In his opinion, "If we don't implement the Procurement Act to operate to ensure certain advantages to our local firms, they will in the long run fold up because they cannot, except for a few, cope with the huge capital base, superior technology and the cost effectiveness techniques used by these multinational firms in contracting and other work processes."

According to Mr. Osae, there is ample evidence to suggest that international firms are out-boxing Ghanaian firms, giving the background and calibre of firms wining major procurement contracts, technical services and other consulting services in Ghana.

"As at today, if one is to conduct a research into who are doing what in our road, technical services and other works sectors, the results would definitely support this argument," he observed.

He, therefore, pointed out the need to strengthen the domestic economy in order to create a congenial atmosphere for the strengthening of local firms to improve their capacity to compete favourably.

Schooling members of industry and the business community on public procurement at the 6th luncheon, Mr. Agyenim Boateng Adjei, Chief Executive, Public Procurement Authority (formerly board) admitted that public procurement is indispensable as far as serious national development is concerned.

"Therefore, if it is properly managed, it represents enormous potential for accelerated national development."

The PPA CEO noted that public procurement can bring about job creation, promote fair labour conditions, enhance the use of local labour, accelerate poverty reduction and provide a major stimulus to local small enterprise growth and development.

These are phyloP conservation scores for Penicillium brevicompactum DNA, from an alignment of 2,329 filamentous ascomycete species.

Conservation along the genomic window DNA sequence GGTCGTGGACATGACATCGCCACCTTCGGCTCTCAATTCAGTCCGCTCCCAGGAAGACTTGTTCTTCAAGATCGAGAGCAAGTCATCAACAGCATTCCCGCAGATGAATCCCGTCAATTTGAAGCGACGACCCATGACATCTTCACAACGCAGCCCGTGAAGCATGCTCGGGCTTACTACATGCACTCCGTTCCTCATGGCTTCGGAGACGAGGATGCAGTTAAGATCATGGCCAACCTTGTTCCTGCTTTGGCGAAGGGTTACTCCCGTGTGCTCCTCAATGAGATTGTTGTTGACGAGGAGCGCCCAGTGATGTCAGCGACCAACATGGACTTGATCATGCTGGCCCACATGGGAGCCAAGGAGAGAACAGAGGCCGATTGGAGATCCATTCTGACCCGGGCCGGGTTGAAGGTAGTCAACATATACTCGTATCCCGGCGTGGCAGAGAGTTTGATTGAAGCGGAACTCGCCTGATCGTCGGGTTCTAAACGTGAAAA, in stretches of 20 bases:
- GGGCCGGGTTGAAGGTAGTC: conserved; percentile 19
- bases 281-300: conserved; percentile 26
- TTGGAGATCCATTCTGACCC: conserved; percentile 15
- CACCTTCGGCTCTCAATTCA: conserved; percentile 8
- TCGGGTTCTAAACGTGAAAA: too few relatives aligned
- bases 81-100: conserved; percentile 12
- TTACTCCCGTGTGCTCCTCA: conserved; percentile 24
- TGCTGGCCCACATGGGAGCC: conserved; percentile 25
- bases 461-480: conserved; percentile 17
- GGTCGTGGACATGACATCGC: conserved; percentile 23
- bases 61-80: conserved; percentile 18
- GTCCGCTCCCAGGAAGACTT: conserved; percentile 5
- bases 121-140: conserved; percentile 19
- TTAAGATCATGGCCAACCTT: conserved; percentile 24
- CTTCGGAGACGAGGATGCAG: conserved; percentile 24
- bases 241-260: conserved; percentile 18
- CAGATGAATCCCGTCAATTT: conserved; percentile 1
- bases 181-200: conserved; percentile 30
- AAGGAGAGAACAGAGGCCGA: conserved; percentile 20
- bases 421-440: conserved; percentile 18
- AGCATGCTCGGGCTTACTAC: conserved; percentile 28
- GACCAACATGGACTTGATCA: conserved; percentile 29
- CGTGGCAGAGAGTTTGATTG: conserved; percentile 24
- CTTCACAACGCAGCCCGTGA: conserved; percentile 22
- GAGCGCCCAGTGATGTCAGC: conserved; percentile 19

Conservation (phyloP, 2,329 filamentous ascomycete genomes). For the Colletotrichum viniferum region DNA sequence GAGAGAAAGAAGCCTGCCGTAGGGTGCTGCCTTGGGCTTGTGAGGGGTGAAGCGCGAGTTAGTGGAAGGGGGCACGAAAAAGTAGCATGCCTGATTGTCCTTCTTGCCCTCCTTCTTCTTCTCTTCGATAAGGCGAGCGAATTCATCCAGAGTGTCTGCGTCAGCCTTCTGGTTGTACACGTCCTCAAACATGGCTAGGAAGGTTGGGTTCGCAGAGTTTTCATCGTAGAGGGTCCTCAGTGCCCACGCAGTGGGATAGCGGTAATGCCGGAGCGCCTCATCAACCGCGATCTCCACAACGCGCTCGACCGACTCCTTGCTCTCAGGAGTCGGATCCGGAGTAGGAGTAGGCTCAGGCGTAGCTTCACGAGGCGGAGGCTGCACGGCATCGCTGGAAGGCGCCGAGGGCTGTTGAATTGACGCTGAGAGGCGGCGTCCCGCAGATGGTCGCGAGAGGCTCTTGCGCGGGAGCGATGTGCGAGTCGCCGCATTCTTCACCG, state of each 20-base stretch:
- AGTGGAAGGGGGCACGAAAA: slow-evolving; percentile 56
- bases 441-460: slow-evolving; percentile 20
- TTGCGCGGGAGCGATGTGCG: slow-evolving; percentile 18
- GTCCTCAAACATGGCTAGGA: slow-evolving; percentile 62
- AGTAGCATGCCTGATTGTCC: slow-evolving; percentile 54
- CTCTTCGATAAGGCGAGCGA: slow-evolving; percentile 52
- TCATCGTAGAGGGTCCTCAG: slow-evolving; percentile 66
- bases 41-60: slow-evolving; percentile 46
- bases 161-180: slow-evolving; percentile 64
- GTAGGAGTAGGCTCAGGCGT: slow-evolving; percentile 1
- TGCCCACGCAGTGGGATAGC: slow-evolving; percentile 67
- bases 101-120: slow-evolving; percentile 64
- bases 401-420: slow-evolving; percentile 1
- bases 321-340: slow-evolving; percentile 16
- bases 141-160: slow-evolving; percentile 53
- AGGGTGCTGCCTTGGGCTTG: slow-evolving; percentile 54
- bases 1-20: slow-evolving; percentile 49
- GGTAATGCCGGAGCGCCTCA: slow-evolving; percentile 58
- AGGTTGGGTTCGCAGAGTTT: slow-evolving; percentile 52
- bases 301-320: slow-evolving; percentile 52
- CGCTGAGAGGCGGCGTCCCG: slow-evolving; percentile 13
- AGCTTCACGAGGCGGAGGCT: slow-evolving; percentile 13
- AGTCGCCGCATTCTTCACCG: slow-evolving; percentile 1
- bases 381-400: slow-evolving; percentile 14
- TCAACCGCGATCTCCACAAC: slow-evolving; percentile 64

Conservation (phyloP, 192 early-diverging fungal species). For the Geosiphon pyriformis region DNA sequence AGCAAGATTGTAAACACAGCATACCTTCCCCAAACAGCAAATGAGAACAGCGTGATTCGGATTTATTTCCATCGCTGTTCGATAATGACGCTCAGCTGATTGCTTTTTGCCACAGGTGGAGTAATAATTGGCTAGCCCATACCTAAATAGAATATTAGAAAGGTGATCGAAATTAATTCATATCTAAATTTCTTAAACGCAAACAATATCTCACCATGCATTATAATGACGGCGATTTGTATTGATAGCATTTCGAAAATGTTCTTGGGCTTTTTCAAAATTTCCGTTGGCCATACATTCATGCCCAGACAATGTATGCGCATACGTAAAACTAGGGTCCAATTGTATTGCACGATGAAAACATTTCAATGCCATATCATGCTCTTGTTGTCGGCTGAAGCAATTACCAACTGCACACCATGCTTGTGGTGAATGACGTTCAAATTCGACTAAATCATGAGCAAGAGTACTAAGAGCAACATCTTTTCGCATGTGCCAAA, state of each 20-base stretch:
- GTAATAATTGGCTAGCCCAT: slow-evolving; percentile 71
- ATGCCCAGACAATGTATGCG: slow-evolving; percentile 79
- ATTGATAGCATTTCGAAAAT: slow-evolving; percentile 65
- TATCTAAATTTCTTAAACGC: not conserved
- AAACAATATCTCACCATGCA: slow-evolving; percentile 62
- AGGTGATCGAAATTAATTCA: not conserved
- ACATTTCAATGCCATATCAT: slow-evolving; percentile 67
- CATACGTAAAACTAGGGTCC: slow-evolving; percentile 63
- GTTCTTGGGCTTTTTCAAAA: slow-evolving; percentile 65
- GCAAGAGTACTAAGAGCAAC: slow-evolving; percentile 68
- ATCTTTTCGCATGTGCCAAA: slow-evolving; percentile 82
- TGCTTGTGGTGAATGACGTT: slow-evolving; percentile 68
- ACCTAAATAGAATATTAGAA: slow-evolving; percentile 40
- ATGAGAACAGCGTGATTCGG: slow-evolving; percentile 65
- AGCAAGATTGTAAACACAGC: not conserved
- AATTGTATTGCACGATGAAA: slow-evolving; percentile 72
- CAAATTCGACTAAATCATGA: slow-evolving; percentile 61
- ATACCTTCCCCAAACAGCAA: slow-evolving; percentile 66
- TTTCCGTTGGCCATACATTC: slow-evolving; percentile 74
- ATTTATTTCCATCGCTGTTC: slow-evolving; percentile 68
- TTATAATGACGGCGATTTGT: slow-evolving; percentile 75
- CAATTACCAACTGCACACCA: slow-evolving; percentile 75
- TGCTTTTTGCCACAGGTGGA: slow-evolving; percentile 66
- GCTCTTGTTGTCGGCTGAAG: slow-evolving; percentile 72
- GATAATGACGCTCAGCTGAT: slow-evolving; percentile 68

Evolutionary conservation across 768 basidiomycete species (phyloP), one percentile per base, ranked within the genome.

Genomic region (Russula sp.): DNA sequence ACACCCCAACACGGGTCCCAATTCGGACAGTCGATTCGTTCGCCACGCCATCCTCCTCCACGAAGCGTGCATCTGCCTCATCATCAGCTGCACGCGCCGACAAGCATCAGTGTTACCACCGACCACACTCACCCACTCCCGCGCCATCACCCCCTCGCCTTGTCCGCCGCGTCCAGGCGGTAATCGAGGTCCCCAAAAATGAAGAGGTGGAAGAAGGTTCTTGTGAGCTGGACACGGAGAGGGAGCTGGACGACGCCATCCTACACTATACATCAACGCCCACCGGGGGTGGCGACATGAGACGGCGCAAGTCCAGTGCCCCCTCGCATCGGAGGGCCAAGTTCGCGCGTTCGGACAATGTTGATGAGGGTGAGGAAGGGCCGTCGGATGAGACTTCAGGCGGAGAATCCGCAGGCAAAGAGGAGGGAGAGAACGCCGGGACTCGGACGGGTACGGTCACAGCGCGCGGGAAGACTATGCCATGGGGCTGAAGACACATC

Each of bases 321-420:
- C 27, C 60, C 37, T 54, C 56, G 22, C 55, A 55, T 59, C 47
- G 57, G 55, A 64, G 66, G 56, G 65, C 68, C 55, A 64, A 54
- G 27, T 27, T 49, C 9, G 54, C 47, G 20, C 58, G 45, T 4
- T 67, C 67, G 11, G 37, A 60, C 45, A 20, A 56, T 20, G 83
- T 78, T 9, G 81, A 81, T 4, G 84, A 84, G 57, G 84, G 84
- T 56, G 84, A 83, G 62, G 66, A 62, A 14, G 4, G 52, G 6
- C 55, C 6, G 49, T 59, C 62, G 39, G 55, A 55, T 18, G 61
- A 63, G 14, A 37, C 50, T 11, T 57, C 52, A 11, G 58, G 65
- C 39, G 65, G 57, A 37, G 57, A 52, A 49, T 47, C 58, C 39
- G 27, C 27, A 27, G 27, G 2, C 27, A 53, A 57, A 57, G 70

Mr. Adjei pointed out that despite the potential for developing local industry through public procurement, many local firms do not participate in public procurement for various reasons.

According to him, the reasons these firms advance include "a perception (and at times the reality) that the government is a slow payer, difficult to work with or has its own favoured suppliers for contract awards; a feeling among suppliers based on anecdotal reports that corruption plays a part in contract award decisions; and lack of transparency in the procurement process, as well as, little or no information on the results of specific procurement transactions."

He urged local firms to take part in public procurement because after some three years of implementing Act 663, the Public Procurement Authority (PPA) has successfully undertaken a number of activities and programmes that will ensure fair competition.

They include Guidelines on Margin of Preference, which aims at assisting the local business community to become more competitive and efficient suppliers to the public sector.

He explained that these margins are supposed to be granted only during the Evaluation of Tenders to give preference to local Suppliers and Contractors when in competition with foreign Suppliers and Contractors.

For instance, to qualify for 20% margin of preference during evaluation of tenders, a tenderer of domestic goods (equipment, materials, consumables etc.) must prove in tender documents that the use of local labour, raw materials and components from within Ghana accounts for 15% or more of the Ex-Works (EXW) price of its products.